Swiss chard is among a small number of foods that contain measurable amounts of oxalates, naturally-occurring substances found in plants, animals, and human beings. When oxalates become too concentrated in body fluids, they can crystallize and cause health problems. For this reason, individuals with already existing and untreated kidney or gallbladder problems may want to avoid eating Swiss chard.

A little history:
Swiss chard isn't native to Switzerland, but the Swiss botanist Koch determined the scientific name of this plant in the 19th century and since then, its name has honored his homeland. The actual homeland of chard lies further south, in the Mediterranean region, and in fact, the Greek philosopher, Aristotle wrote about chard in the fourth century B.C. This is not surprising given the fact that the ancient Greeks, and later the Romans, honored chard for its medicinal properties. Chard got its common name from another Mediterranean vegetable, cardoon, a celery-like plant with thick stalks that resemble those of chard. The French got the two confused and called them both "carde."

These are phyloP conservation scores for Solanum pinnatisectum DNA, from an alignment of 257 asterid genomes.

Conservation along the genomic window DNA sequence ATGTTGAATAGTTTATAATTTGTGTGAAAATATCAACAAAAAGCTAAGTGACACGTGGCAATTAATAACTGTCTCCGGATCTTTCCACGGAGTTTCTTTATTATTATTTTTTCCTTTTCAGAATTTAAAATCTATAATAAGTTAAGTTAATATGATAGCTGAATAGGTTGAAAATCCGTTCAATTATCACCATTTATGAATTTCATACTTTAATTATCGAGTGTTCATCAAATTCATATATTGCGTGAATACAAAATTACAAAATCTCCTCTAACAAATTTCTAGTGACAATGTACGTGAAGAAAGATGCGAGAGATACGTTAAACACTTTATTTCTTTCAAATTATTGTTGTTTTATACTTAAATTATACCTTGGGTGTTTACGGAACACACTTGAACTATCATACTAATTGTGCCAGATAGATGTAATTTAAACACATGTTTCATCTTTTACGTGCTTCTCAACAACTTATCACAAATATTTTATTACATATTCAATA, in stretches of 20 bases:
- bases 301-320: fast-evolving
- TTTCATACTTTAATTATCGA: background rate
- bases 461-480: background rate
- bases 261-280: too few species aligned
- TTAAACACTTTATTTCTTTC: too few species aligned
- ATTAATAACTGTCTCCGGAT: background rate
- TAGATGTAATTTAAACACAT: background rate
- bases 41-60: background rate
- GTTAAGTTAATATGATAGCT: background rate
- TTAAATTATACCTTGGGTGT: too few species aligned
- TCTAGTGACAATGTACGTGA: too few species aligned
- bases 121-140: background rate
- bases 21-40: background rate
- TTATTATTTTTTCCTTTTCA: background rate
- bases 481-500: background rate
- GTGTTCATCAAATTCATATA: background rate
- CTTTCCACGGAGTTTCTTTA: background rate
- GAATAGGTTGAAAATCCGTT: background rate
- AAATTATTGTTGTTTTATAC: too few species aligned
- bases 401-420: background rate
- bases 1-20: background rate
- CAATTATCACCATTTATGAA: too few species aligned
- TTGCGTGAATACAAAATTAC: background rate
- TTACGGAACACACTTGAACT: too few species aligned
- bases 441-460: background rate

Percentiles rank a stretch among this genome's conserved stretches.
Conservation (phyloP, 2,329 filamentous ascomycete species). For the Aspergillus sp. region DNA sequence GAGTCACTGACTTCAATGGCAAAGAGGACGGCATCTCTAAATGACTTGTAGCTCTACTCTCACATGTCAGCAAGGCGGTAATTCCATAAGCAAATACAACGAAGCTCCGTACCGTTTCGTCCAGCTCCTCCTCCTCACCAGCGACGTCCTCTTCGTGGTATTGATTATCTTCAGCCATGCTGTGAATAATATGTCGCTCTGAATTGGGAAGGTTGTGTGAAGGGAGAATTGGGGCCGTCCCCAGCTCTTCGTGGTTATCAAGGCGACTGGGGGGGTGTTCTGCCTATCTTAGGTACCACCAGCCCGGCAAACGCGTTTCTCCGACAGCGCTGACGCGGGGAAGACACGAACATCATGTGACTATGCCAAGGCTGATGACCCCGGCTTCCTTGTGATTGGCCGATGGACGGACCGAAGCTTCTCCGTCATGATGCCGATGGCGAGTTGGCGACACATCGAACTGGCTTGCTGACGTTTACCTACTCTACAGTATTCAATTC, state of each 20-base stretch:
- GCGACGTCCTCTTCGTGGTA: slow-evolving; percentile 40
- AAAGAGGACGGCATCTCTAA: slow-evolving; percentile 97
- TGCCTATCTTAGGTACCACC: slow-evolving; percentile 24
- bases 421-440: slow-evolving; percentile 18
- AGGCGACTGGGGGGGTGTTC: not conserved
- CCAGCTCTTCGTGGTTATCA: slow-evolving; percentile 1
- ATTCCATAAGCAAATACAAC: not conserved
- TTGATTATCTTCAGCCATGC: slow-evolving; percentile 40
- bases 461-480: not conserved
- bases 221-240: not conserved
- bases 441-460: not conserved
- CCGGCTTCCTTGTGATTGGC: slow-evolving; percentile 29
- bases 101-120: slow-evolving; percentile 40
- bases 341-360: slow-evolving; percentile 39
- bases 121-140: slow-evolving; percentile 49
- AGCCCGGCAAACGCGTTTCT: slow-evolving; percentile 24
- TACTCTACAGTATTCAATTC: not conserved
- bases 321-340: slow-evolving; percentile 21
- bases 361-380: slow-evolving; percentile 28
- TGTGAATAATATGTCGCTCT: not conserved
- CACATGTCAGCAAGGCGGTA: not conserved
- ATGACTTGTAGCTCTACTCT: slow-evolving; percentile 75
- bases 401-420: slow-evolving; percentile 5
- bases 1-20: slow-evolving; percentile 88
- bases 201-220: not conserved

How to Select and Store:
Although Swiss chard is available throughout the year, its season runs from June through August when it is at its best and in the greatest abundance at your local supermarket.
Choose chard that is held in a chilled display as this will help to ensure that it has a crunchier texture and sweeter taste. Look for leaves that are vivid green in color and that do not display any browning or yellowing. The leaves should not be wilted nor should they have tiny holes. The stalks should look crisp and be unblemished.
To store, place unwashed chard in the refrigerator in a plastic bag. It will keep fresh for several days. If you have large batches of chard, you can blanch the leaves and then freeze them.

Tips for Preparing Swiss Chard:
Wash the chard well to remove any sand or soil that may be hidden in the leaves. One way to do this is to immerse pieces of cut chard in a bowl of cool water, swirling them around to remove any dirt and then quickly rinsing them with cool running water. Trim the bottom end of the stalk. If you find the stalks to be more fibrous than desired, make incisions near the base of the stalk and peel away the fibers, like you would do with celery.
Do not cook chard in an aluminum pot since the oxalates contained in the chard will react with the metal and cause the pot to discolor. Since the stalks are thicker in texture, they will take longer to cook than the leaves, so their cooking should be started a few minutes earlier. Chard is one of the vegetables that we recommend quick boiling (as opposed to steaming or healthy sauté) since this helps to free the oxalic acids it contains and makes the chard less bitter and more sweet.